DOE-Specific Requirements

Table of Contents

DOE requirements are specified in DOE Order 443.1C, Protection of Human Research Subjects.   The contractor requirements document, at the end of the Order and the Notice, will include specific requirements for researchers from DOE laboratories or other DOE M&O contractor organizations and their sub-contractors. For grantees and cooperative agreement holders, please refer to your DOE award and any special conditions, which should include the same requirements as those outlined in DOE Order 443.1C. .

a) Reporting Requirements

DOE requires that PIs report the following to the IRB and that the IRB report to the DOE and/or NNSA Human Subjects Protection Program Manager immediately:

(1) Upon a finding of a suspected or confirmed data breach involving Personally Identifiable Information (PII) in printed or electronic form, and the incident must be reported to the DOE-Cyber Incident Response Capability in accordance with the requirements of DOE O 206.1. The appropriate HSP Program Manager must also be notified of any corrective actions taken and consulted regarding the plan for any remaining corrective actions.

(2) Upon learning of a serious adverse event. The appropriate HSP Program Manager must also be informed of any corrective actions taken and consulted regarding the plan for any remaining corrective actions.

DOE requires that PIs with studies under the purview of the Central DOE IRBs report to the IRB immediately

  1. Upon learning of any unanticipated problems, adverse events, incidents of noncompliance, and complaints about the research.

DOE requires that the IRB report to the DOE and/or NNSA Human Subjects Protection Program Manager, within 48 hours

(1) Upon learning of unanticipated problems, significant adverse events, and complaints about the research, as well as suspension or termination of IRB approval of research.  The appropriate HSP Program Manager must also be notified of any corrective actions taken and consulted regarding the path forward for any remaining corrective actions; and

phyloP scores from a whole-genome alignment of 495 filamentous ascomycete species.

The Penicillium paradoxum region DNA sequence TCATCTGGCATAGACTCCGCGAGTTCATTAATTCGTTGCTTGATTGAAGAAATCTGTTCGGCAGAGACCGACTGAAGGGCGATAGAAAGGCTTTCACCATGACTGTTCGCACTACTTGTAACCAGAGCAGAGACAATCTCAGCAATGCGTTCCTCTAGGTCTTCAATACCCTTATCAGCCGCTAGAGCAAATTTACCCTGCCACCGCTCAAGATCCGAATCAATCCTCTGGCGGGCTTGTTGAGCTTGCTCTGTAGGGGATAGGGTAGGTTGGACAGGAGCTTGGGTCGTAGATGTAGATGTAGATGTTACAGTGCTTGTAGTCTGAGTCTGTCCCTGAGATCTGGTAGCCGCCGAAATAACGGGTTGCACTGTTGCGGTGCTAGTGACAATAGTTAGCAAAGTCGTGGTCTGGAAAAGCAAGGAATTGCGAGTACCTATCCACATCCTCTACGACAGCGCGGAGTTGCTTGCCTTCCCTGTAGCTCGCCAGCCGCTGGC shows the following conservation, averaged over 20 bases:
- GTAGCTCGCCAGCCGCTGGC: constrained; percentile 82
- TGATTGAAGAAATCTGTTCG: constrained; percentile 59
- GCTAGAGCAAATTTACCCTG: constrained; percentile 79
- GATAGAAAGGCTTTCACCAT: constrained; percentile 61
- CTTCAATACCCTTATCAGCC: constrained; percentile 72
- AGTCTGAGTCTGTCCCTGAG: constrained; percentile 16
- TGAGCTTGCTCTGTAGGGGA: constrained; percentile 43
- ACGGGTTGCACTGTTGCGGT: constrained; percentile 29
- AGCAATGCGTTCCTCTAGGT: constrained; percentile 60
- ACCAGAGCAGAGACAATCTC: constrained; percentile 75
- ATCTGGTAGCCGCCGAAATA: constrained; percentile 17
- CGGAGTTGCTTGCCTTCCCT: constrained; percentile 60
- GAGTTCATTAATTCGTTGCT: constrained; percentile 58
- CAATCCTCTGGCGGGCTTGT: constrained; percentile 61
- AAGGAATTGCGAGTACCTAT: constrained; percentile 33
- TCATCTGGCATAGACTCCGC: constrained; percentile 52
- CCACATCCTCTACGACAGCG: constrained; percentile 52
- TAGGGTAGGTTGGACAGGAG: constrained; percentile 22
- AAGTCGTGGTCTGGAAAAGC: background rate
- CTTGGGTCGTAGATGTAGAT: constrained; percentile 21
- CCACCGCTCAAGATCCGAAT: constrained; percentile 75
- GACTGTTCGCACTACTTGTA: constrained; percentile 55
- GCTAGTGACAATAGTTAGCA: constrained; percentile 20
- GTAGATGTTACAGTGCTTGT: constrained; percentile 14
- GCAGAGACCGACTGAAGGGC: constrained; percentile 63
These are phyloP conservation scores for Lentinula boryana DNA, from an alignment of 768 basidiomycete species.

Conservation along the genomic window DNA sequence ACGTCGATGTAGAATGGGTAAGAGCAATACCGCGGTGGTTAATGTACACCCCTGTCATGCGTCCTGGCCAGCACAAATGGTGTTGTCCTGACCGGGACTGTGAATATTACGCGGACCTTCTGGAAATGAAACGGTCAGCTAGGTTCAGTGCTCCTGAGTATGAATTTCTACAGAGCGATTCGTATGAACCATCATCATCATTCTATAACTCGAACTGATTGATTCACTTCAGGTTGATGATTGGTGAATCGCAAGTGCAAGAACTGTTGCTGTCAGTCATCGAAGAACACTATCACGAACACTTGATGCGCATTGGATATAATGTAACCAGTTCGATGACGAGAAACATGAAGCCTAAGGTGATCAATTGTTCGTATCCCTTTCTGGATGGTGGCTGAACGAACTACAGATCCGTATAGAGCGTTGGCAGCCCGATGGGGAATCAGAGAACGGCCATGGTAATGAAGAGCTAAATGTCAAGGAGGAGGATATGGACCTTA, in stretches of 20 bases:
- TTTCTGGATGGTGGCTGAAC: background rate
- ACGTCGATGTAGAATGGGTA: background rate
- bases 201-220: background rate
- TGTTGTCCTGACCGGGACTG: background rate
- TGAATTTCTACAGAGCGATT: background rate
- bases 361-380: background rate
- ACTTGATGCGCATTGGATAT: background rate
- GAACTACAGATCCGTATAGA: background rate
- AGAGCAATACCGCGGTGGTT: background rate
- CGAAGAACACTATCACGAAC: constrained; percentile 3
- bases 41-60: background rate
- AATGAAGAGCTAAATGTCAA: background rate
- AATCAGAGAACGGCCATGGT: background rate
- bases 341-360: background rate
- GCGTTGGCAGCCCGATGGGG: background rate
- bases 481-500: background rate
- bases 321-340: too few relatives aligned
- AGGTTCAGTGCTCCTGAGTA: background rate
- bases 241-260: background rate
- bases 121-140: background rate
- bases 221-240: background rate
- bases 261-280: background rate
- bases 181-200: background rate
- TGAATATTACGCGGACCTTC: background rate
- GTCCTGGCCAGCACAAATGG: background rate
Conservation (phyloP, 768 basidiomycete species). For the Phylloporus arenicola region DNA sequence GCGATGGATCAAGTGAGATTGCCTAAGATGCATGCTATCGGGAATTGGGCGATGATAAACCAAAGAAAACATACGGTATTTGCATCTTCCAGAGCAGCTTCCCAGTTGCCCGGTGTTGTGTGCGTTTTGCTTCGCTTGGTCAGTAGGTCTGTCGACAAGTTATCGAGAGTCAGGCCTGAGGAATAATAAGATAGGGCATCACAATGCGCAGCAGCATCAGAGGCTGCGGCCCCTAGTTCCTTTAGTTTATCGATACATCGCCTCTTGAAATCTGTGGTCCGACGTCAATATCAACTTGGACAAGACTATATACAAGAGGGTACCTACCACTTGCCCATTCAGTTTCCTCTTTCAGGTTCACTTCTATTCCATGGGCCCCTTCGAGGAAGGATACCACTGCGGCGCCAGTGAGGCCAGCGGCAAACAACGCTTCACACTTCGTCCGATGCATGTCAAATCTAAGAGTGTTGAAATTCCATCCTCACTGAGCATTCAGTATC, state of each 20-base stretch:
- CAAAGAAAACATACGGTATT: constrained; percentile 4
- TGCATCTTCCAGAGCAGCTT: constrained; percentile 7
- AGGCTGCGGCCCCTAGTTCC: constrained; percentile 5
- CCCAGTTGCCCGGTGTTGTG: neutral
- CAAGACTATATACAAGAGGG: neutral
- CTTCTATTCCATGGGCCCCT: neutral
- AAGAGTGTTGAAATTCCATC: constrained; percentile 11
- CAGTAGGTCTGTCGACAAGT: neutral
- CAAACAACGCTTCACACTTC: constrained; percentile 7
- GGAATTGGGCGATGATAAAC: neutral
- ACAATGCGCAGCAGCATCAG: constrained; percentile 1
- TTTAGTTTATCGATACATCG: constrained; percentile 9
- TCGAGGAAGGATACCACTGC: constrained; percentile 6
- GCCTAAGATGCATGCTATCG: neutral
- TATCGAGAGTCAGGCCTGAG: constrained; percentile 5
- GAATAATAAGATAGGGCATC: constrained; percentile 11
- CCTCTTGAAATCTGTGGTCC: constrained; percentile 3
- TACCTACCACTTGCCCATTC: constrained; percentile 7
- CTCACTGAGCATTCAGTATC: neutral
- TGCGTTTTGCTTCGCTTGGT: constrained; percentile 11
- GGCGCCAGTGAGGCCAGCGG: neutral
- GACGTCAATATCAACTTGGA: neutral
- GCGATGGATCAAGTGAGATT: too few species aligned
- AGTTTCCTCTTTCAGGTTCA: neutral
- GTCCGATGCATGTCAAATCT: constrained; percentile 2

(2) Upon learning of known or potential incidents of noncompliance with requirements of this Order, 10 CFR Part 745, or 45 CFR Part 46.  The appropriate HSP Program Manager must also be notified of any corrective actions taken and consulted regarding the path forward for any remaining corrective actions

Each DOE and NNSA site should also immediately report the appointment of a new DOE or NNSA Site IRB Chair, Co-Chair, or IO.

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b) Public Database

Information about all projects funded or conducted by DOE or its sites is posted on the DOE Human Subjects Research Database.

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c) Protection of Data used in Research Involving Human Subjects

Research involving human subjects must also comply with Federal and DOE-specific requirements for protecting the personally identifiable information (PII) generated in such research. Methods for protecting such data must be specified in the application.

Requirements include: keeping PII confidential; releasing PII only under a procedure approved by the responsible IRB and DOE; using PII only for purposes of the IRB-approved project; handling and marking documents containing PII as “containing PII or containing Protected Health Information (PHI)”; establishing and documenting safeguards to prevent unauthorized use or disclosure of PII and PHI; protecting PII stored on removable media using encryption procedures that are compliant with Federal standards (FIPS-140-2 certified); sending removable media containing PII by express overnight service with signature and tracking capability; sending passwords to encrypted files separately from the files; and using 2-factor authentication for log-on access for remote systems.

Suspected loss of PII or PHI must be reported immediately to: 1) the DOE funding office Program Manager, or, if funded by an outside organization, the Program Manager at that organization; 2) the applicable DOE site or central IRB. If the DOE Program Manager and/or IRB is unreachable, the PI is responsible for immediately notifying the DOE Joint Cybersecurity Coordination Center (JC3) (1-866-941-2472).